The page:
Abu Dhabi/Dubai: The exchange of greetings is a vital part of Eid, and one of the primary ways in which people share their joy on the occasion.
The exchange begins soon after the after the announcement of the moon-sighting on the evening of the last iftar for Ramadan.
This customary practise has, however, changed inextricably over the years. While visiting one another is still one of the most preferred ways to exchange greetings, many other options have cropped up over the years with the advent of technology. Evolving from greeting cards sent through traditional mail to calls over land phones, the exchange of greetings has been completely transformed by the arrival of smartphones.
“In the past, our fathers and grandfathers would visit one another and share letters with family members who lived abroad. Telegram was also an option to greet important family members whom one could not visit. But then, land phones became common and allowed us to make these greetings even more intimate,” Ibrahim Al Zouli, 60, an Emirati businessman and media executive, told Gulf News.
With email becoming widely used, people began exchanging electronic greetings over email and through dedicated greeting card websites.
“Over time, we also adopted SMS greetings as another convenient alternative, but I remember we would often have to stick to the character limit. Then came Blackberry and BBM!” Al Zouli remembered.
Convenience of social media
Today, social media has become the primary medium of exchange of Eid greetings, with even UAE leaders taking to Twitter and Instagram to felicitate residents.
“WhatsApp makes it very easy to make sure you reach everyone on Eid, But I must say that it is also more impersonal than ever before. This is why I make it a point to personally call all close friends and family members whom I cannot personally visit over Eid,” Al Zouli said.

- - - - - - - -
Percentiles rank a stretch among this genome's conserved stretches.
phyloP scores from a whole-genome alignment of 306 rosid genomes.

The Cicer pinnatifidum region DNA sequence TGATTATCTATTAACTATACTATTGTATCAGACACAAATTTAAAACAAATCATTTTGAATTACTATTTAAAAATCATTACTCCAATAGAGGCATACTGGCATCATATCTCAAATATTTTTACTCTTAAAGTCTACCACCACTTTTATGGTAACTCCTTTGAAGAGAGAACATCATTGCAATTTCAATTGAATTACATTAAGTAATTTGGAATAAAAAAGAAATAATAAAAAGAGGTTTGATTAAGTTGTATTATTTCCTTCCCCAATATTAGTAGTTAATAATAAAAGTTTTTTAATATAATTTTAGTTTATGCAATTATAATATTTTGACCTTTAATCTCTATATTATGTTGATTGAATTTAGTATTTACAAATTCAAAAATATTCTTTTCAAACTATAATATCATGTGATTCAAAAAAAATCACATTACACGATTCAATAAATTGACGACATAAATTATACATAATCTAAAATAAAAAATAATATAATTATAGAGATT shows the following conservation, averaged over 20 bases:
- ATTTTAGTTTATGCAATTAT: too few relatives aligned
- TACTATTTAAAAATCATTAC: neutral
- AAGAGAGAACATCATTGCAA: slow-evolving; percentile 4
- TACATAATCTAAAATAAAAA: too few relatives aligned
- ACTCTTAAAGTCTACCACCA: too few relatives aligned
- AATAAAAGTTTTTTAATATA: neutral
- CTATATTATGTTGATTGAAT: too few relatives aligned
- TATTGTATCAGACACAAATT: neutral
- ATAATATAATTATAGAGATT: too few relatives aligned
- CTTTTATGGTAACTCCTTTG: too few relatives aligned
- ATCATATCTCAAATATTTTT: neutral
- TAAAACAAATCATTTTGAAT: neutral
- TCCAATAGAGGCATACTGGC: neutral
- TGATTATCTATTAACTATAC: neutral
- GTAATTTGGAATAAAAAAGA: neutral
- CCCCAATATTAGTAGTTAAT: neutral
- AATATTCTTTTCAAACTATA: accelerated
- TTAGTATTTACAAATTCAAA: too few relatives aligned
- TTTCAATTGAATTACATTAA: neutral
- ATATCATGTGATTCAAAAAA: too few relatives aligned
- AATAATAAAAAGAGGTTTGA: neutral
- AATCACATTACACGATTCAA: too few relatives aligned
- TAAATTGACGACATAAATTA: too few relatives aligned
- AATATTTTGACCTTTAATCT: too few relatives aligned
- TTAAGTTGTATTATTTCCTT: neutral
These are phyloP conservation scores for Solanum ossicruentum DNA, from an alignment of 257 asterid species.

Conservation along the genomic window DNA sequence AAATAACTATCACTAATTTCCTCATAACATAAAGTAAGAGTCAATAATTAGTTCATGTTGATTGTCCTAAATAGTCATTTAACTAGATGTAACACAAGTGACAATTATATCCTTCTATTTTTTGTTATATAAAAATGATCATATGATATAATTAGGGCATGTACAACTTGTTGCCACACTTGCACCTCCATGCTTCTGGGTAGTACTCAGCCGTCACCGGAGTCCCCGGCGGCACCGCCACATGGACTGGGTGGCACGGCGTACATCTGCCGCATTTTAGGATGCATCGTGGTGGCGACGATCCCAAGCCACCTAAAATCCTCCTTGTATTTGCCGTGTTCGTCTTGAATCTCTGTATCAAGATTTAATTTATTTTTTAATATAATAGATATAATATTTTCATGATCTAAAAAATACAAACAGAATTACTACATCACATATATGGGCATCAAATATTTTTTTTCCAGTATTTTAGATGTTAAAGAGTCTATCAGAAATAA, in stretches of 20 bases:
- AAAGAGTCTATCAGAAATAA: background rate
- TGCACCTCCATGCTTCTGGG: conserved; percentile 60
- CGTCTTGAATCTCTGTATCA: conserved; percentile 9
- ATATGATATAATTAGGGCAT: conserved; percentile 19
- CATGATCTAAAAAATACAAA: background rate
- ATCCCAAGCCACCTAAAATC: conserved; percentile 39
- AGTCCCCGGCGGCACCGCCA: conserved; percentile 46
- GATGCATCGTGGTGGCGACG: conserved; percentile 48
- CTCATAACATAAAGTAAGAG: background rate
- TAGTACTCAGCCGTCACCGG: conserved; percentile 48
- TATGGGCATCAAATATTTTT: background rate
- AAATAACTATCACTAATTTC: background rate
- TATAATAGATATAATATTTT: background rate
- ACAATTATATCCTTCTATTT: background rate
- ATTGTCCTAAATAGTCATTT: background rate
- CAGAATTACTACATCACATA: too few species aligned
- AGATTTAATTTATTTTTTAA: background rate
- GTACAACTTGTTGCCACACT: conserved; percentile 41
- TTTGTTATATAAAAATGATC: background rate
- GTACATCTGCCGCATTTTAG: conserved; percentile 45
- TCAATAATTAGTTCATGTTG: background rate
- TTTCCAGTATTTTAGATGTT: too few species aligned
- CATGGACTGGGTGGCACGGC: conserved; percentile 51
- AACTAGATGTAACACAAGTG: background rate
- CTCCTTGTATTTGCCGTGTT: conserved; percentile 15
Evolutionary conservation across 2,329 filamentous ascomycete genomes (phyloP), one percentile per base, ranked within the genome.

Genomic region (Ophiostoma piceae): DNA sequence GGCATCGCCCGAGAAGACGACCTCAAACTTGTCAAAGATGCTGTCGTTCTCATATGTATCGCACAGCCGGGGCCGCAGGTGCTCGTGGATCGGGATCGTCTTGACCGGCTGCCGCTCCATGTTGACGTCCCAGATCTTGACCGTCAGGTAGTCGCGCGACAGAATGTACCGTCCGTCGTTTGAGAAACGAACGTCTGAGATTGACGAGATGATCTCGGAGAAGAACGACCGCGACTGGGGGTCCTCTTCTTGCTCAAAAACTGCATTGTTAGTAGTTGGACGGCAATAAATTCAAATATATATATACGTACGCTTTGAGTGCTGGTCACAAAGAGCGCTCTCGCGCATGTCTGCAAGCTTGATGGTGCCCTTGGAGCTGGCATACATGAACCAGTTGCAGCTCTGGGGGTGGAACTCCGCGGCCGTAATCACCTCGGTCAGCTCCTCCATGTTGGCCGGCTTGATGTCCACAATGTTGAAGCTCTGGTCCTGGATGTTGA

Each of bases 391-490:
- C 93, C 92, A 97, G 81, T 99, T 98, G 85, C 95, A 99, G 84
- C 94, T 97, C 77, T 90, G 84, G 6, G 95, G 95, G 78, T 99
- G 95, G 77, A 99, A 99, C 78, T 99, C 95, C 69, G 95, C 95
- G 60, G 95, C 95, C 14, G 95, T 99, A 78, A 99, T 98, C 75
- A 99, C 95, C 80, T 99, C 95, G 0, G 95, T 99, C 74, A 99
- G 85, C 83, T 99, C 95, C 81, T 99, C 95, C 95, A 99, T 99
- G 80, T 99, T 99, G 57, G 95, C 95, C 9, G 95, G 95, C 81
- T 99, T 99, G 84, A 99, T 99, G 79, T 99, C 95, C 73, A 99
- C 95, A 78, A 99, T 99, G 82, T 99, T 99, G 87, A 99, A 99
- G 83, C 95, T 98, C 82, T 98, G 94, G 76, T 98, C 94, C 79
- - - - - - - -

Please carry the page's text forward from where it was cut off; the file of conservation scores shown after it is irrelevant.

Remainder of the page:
“Hearing someone’s voice, which is now easier with video conferencing, certainly adds that extra touch to a greeting and I advise our youth to hold strong these valuable traditions,” he added.
Tabassum Kazi, 44, an academic supervisor from India, said she and her family also preferred to make house calls over Eid. “We have had to resort to electronic greetings during the last two years as a result of the COVID-19 pandemic. But this year, we are happy to be visiting our loved ones again. Even my children say it is much lovelier to meet people instead of just sending them a message,” she said.
Lebanese expatriate Ayesha Kouwatly, who works as a consultant in Dubai, said the medium of exchange depends on where the recipient lives. “It really depends on whether the person celebrating Eid has his or her family living close to him or her. In Dubai, some people don’t have their families staying with them. So, naturally, the greeting is shared electronically, which is definitely not the way Eid is celebrated,” she explained. “Eid Al Fitr is a joyous celebration — one that is best enjoyed with loved ones. But I do feel that celebrations have mellowed down since the pandemic,” Kouwatly added.
For Omar Elhaddad, 35, a sales manager, the digital option for exchanging greetings is also relevant. “With the evolution of technology and video calling platforms, Eid greetings have gone digital. This way, we are able to greet families and friends even if we are not able to physically be there,” he said.
“I also feel that Eid greetings have changed in the past three years, since the pandemic hit the world. Earlier, we would have big gatherings with families and friends to share greetings, food, gifts, etc. Now, people are more into e-greetings and video calls. Luckily, with the easing of COVID-19 restrictions, the Eid spirit is coming back to normal,” Elhaddad said.
In its latest announcement, the National Crisis, Emergencies and Disaster Management Authority recommended that residents need to continue to physically distance themselves and wear facemasks when visiting vulnerable individuals.
“We urge the public to use electronic alternatives to distribute cash bonuses and gifts, limit celebrations to immediate family members and relatives, as well as avoid physical greetings [wherever possible],” said Dr Taher Al Amiri, official spokesperson for NCEMA.